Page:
Themes and Meanings

Although The Gay Place was promoted as a political novel, its actual dominant theme is a mainstay of the novel form, the inability to resolve feelings of love and lust with social circumstances, particularly marriage and the family. While the characters do their best to put on public faces that will please both the general society and their personal friends, inside they are torn with passion and doubt.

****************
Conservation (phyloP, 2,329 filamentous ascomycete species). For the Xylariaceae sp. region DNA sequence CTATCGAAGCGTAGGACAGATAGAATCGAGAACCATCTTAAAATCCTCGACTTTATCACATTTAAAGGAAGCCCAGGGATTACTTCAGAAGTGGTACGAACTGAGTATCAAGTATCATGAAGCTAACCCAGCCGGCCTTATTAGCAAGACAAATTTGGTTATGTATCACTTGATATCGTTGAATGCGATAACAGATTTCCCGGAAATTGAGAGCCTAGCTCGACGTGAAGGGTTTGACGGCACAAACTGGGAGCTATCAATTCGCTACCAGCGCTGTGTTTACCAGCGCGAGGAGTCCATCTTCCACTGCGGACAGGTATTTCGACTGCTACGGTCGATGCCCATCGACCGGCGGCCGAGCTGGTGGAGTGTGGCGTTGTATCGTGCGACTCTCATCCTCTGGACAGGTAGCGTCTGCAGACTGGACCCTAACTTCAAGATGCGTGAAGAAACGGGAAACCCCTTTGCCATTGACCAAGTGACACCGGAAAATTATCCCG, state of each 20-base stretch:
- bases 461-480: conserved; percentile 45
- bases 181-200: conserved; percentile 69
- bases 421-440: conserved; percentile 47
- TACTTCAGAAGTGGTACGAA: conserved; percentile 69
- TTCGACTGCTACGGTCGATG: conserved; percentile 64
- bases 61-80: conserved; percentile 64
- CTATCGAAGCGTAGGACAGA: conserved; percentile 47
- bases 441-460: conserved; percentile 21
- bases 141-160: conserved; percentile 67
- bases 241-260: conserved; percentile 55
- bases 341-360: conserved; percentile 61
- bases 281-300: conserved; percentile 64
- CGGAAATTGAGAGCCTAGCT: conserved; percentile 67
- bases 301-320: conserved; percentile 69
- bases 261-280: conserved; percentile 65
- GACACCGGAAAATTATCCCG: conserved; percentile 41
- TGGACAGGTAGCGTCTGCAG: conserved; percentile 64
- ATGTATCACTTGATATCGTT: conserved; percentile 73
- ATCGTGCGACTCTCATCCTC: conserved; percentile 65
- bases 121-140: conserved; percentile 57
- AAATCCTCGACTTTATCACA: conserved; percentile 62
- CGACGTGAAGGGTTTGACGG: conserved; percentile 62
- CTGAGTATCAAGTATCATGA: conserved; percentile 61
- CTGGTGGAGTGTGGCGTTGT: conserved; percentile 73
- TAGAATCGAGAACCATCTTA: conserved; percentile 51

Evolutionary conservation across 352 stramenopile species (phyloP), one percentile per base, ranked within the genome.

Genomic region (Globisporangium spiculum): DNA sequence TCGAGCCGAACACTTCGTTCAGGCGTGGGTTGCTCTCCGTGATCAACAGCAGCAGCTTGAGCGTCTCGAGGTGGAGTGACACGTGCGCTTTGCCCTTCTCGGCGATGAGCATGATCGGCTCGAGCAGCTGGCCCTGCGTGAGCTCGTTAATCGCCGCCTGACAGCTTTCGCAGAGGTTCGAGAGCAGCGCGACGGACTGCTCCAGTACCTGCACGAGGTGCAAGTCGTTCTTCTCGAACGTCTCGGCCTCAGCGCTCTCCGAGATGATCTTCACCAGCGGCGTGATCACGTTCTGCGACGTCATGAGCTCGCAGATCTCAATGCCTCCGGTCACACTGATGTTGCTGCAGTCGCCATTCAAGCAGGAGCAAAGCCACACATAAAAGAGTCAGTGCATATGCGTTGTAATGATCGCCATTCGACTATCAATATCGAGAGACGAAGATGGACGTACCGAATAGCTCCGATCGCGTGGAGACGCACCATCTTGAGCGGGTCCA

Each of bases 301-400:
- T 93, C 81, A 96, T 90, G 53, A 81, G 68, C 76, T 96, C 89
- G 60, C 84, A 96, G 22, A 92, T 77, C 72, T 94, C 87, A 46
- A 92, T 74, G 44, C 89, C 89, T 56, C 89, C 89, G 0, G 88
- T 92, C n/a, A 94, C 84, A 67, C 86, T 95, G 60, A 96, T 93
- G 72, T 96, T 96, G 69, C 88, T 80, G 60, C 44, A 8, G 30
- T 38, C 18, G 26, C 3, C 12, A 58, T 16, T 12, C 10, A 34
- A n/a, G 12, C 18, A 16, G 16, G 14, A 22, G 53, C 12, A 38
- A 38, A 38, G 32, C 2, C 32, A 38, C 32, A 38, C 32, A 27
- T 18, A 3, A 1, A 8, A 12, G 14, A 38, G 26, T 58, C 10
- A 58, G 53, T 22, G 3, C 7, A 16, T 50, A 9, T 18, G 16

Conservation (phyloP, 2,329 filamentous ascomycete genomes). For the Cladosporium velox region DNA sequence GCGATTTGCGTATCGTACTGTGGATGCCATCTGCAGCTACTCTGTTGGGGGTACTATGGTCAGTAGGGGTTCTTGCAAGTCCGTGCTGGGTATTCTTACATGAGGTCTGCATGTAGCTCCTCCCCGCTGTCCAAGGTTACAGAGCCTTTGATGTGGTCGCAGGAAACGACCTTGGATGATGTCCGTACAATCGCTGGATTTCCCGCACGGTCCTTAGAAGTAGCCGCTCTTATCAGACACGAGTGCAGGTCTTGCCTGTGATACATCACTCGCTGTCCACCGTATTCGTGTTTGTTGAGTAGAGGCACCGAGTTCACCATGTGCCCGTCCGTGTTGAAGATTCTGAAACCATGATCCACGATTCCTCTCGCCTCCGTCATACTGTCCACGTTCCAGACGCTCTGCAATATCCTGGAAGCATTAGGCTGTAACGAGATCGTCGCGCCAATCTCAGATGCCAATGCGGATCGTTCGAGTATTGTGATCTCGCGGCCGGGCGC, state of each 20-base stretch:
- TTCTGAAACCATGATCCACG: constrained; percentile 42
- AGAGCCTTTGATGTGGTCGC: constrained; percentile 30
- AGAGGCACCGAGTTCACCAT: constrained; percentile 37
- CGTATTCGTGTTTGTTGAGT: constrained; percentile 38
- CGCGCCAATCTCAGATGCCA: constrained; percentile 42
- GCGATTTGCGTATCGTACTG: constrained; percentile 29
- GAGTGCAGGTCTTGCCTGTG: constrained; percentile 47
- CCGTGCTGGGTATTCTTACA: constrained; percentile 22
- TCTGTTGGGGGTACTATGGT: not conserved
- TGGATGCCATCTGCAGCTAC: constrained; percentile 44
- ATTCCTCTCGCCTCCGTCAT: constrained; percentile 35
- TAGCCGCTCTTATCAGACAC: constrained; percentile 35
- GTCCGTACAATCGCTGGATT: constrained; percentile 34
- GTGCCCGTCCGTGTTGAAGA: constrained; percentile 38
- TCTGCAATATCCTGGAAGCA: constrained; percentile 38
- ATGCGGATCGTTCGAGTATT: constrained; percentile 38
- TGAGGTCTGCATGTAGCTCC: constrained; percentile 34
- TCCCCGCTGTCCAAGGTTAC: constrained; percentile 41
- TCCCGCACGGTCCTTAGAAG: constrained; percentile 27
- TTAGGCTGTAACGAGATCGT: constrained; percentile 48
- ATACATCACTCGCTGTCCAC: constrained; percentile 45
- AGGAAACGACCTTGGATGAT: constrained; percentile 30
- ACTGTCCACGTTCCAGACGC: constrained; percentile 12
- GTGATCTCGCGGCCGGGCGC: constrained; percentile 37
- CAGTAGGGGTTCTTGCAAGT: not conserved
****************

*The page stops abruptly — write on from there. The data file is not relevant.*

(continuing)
All the foreground characters contrast sharply with Fenstemaker, who has a clear idea of who he is and what needs to be done. He uses whatever means necessary to do what needs to be done, including some unseemly techniques, such as turning over the secrets of one of his friends, Neil Christiansen, to a political enemy in order to goad Christiansen into action. Several characters comment that they wish they had the governor’s drive and sense of purpose, and there is a link between the main characters and Fenstemaker in Country Pleasures when Jay McGown uses blackmail, which Fenstemaker would not have eschewed, to get the favorable divorce settlement he wants from his wife. McGown even uses the dead governor as part of his plan, a move that Fenstemaker would have applauded. The point of the novel is that shady means not only may but must be used if one’s cause is honorable.